Shark Week (2012) poster

Shark Week (2012)

Rating:


USA. 2012.

Crew

Director – Christopher Douglas-Olen Ray, Screenplay – Liz Adams & H. Perry Horton, Producer – David Michael Latt, Photography – Pedja Radenkovic, Music – Chris Ridenhour, Visual Effects Supervisor – Joseph J. Lawson, Makeup Effects – Valerie K. Garcia, Production Design – Alexis Forte. Production Company – The Asylum.

Cast

Patrick Bergin (Tiburon), Yancy Butler (Elena), Erin Coker (Reagan Wakefield), Josh Allen (Cal Wilson), Bart Baggett (Holt on credits/Bart Harris in film), Frankie Cullen (Frankie De Vicchi), Valerie K. Garcia (Layla Valesquez), Meredith Thomas (Francine Elliot), Billy Ray (Guerra), Robert Wallace (Peter Arnarson), Eric Wilson (Roger Marshall)


Plot

Eight people are abducted from around Los Angeles. They are transported to an island where they find they are prisoners of the crime kingpin Tiburon. He announces that they will be placed inside pools with different sharks to fight for their survival with their bare hands. Those that survive will earn their freedom. As the group begin making their way across the island fighting the sharks, they discover that Tiburon holds all of them responsible for the death of his son.


Among the gonzo Killer Shark Movie fad of the 200s/10s, the most prominent name has been the low-budget production company The Asylum, a company better known for their mockbusters. The Asylum didn’t quite create but at least jump-started the gonzo killer shark genre with Mega Shark vs Giant Octopus (2009) and took it stratospheric with the cult hit of Sharknado (2013). Aside from multiple sequels to both Mega Shark and Sharknado, The Asylum have also unleashed 2-Headed Shark Attack (2012), which also led to a series of sequels each of which kept adding another head to the shark, Ice Sharks (2016), Empire of the Sharks (2017), Planet of the Sharks (2017), Megalodon (2018) and Shark Season (2020).

Shark Week appropriates its title from the Discovery Channel programming event that has been airing since 1988 (usually appearing in July-August) that offers a week of shark-related documentaries. Naturally enough, The Asylum premiered their film one week before the Discovery Channel’s Shark Week season for 2012. Trying to spin this out into a film ends up with a fairly lame premise where you essentially have Survivor (2000- ) but with killer sharks – instead of elimination rounds, the film has people being eaten. There’s even a similar kind of grid keeping tally of the survivors.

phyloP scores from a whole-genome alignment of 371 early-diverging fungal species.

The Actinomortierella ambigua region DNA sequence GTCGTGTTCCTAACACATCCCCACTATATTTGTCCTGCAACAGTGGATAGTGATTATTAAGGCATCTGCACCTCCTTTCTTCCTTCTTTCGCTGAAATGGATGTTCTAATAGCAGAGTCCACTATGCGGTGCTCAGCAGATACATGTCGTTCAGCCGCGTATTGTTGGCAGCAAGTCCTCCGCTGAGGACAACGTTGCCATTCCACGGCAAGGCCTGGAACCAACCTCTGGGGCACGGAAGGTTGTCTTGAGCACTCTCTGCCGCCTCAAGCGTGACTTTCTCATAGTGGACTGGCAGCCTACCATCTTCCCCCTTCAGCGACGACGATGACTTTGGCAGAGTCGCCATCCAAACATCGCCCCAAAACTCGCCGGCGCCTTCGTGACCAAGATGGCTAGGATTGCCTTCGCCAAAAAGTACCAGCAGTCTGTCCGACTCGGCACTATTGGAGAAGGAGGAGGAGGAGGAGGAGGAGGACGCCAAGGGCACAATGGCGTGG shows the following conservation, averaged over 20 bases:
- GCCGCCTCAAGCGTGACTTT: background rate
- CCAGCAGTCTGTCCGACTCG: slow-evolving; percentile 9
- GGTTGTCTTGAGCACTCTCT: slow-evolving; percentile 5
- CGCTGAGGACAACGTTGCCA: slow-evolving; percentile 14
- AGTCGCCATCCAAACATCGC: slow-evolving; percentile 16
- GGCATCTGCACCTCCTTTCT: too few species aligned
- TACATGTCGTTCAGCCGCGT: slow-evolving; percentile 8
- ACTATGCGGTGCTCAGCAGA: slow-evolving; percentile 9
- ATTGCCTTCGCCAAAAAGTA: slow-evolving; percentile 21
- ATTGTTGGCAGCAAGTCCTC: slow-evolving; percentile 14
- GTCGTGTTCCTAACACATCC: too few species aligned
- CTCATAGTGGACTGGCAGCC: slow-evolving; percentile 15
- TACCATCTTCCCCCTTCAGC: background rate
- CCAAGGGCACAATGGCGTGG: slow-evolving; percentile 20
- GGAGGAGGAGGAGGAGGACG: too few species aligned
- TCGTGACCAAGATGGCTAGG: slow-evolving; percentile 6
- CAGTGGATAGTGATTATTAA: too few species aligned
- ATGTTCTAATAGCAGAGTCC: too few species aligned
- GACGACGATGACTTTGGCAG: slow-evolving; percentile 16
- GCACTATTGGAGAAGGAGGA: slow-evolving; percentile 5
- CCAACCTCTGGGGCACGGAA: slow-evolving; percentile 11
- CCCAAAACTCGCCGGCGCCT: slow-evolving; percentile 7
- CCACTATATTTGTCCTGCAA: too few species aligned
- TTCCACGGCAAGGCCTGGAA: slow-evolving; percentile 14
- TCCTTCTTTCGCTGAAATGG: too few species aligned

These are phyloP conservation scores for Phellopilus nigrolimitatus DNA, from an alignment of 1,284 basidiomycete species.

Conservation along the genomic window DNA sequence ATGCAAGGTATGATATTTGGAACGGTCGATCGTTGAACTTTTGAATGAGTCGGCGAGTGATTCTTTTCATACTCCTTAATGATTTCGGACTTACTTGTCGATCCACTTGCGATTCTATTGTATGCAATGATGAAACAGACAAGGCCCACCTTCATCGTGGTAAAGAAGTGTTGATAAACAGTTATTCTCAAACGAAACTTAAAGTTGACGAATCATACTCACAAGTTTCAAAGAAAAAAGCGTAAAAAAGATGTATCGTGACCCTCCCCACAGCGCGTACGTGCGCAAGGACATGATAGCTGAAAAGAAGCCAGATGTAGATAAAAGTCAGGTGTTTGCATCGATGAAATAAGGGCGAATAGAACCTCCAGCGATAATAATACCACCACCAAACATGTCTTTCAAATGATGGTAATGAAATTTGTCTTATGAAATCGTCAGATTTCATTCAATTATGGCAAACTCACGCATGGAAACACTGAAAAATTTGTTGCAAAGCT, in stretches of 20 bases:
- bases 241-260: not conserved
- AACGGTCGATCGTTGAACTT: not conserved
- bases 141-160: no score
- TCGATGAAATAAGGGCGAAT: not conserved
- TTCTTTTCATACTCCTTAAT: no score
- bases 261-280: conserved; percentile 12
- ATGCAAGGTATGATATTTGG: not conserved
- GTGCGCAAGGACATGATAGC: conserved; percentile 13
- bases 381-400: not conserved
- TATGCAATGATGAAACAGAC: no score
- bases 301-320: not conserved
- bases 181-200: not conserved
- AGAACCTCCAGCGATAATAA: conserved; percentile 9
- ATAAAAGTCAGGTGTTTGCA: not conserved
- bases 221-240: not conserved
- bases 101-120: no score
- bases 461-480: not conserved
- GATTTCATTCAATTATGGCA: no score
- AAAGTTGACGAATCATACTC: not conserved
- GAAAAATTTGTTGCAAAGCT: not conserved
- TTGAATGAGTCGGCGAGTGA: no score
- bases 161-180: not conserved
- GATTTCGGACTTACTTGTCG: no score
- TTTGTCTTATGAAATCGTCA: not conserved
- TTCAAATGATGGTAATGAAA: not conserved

You could even go so far as to liken Shark Week to The Most Dangerous Game (1932), one of the key Human Bloodsports films in which an eccentric aristocrat abducts people and then hunts them while they have to defend themselves with their bare hands, although here the aristocrat is now a druglord and the group have to defend themselves against killer sharks.

Yancy Butler and Patrick Bergin in Shark Week (2012)
Yancy Butler and Patrick Bergin

The film clearly doesn’t have enough budget to show the characters jumping from pool to pool as it says it is going to at the outset and so we just ends up with a series of occasional shark attack scenes in pools, caves and the sea. None of these are particularly good as The Asylum’s in-house effects are, as usual for this era, cheap and shitty – the shark scenes often taken place in the dark or quick cuts. Particularly cheap in this regard are the scenes with the party going through a minefield as it explodes behind them and the climactic scenes fighting a shark with a harpoon.

The two drawcard names the film has is Patrick Bergin and Yancy Butler who both once had respectable names. Both are clearly demonstrating their respective careers are further down in the basement than one assumed – Bergin’s control room for the operation, for instance, has just been shot in somebody’s bedroom. Bergin, who I once regarded as an excellent actor – see Sleeping with the Enemy (1991) – seems to have fallen badly. The performance he gives here resembles a wino that has been dragged in from the gutter, minimally cleaned up and given lines to read.

Director Christopher Douglas-Olen Ray is the son of prolific exploitation director Fred Olen Ray. After debuting as an assistant director on his father’s films, Christopher Douglas-Olen Ray has produced a number of films for The Asylum and directed Reptisaurus (2009), Megaconda (2010), Mega Shark vs. Crocosaurs (2010), Almighty Thor (2011), 2-Headed Shark Attack (2012), Asteroid vs. Earth (2014), A House is Not a Home (2015), 3 Headed Shark Attack (2015), Mega Shark vs Kolossus (2015), Circus Kane (2017) and Minutes to Midnight (2018).


Trailer here


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